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Beyond babysitting

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Melody doesn't see herself braiding and beading forever. But she's confident she'll quickly expand "to select hotels by the beach on Singer Island."

That free-spirited ambition, says Steven Rothberg, president and founder of online job board CollegeRecruiter.com, remains vigorous among today's youths – and the shift is philosophical as much as economic. "More [adults] today see themselves as ... free agents," he says, "and kids pick up on it."

Indeed, Melody's parents bolstered her self-image as an entrepreneur, and her mother modeled ventures of her own. At Melody's first art show, Mom was there, too, selling handcrafted sachets. "In the beginning," says Melody, "it was really important that my parents were there. I talked about it with my dad, how it would be really great to open the business up more and go to a hotel, and my dad kept encouraging me."

A broadening range of job options

The self-employed can earn a certain flexibility. But for those hoping to get creative while in somebody else's employ – a route that often promises a more predictable paycheck – federal labor laws loom large.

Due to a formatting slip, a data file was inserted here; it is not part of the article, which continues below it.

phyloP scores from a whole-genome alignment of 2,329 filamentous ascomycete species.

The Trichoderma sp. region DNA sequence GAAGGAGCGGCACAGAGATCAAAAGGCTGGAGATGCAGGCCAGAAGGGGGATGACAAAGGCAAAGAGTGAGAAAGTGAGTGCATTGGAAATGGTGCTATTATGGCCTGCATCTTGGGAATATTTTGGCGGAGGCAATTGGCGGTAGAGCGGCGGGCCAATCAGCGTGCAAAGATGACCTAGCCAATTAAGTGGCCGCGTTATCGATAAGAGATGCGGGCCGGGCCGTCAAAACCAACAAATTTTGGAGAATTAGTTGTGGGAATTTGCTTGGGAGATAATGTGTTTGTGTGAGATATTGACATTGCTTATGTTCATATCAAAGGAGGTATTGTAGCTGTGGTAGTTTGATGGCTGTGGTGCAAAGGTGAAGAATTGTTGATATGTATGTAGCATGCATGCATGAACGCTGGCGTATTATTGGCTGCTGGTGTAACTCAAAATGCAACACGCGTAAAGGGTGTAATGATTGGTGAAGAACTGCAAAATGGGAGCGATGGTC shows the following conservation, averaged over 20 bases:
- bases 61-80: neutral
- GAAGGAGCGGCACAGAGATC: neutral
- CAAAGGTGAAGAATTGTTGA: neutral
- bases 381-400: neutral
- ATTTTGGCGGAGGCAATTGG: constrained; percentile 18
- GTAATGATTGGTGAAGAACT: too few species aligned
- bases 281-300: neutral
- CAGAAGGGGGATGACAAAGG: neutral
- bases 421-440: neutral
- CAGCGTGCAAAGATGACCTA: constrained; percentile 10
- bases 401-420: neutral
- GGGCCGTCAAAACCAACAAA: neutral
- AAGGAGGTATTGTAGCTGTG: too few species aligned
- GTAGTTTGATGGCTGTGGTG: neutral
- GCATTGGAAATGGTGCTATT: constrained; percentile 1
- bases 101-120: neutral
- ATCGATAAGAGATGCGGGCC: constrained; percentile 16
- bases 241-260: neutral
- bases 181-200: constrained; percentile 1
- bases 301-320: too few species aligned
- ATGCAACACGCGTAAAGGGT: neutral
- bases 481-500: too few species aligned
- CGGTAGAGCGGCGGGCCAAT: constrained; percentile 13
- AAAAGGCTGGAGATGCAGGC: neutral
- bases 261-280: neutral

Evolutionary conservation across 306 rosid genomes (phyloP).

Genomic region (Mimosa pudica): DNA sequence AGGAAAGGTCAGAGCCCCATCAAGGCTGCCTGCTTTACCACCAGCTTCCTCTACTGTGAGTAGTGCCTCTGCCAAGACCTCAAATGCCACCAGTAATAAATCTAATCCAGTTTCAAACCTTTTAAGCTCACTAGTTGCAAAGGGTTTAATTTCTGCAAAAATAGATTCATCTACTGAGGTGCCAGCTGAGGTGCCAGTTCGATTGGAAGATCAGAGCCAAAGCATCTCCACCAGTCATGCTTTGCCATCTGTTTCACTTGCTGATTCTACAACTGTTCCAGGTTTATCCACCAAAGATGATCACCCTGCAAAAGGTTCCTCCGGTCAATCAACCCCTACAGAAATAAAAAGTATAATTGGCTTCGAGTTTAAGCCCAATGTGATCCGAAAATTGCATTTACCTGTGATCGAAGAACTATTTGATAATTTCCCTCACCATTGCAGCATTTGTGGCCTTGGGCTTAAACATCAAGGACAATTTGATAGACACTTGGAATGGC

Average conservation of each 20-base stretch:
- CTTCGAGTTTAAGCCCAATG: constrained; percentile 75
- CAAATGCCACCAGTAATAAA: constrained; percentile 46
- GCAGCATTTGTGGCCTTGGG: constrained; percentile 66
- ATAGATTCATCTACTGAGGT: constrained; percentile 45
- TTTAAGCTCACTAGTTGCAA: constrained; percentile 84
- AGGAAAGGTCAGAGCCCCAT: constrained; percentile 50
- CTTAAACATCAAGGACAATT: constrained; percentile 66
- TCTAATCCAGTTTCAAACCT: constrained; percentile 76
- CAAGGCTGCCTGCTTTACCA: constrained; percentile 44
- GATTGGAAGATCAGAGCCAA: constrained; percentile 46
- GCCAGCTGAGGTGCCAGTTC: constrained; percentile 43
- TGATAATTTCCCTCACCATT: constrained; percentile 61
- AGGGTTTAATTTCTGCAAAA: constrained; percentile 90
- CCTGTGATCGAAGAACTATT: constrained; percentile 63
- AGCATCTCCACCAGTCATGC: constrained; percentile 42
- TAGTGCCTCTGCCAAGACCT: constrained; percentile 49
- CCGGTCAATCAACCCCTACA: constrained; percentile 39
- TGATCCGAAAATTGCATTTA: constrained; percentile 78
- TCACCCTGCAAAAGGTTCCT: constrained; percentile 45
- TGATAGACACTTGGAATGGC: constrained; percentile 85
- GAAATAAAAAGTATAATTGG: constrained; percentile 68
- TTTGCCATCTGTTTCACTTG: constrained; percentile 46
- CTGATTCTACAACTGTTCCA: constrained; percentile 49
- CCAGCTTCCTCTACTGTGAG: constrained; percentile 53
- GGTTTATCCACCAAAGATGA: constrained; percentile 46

The Department of Labor and the International Mass Retail Association teamed up last week to launch YouthRules! (www.youthrules.gov), a nationwide campaign to highlight job opportunities for youths. It also will reinforce labor guidelines.

Until they turn 14, kids' job options are limited to paper routes, farm work, acting, or working in their family businesses.

Still, signs point to a broadening of options: In Illinois, the Darien Youth Club was facing a possible penalty of over $500,000 for hiring 12- and 13-year-olds as umpires for children's pony baseball games, failing to collect work permits for 14- and 15-year olds, and making some accounting glitches.

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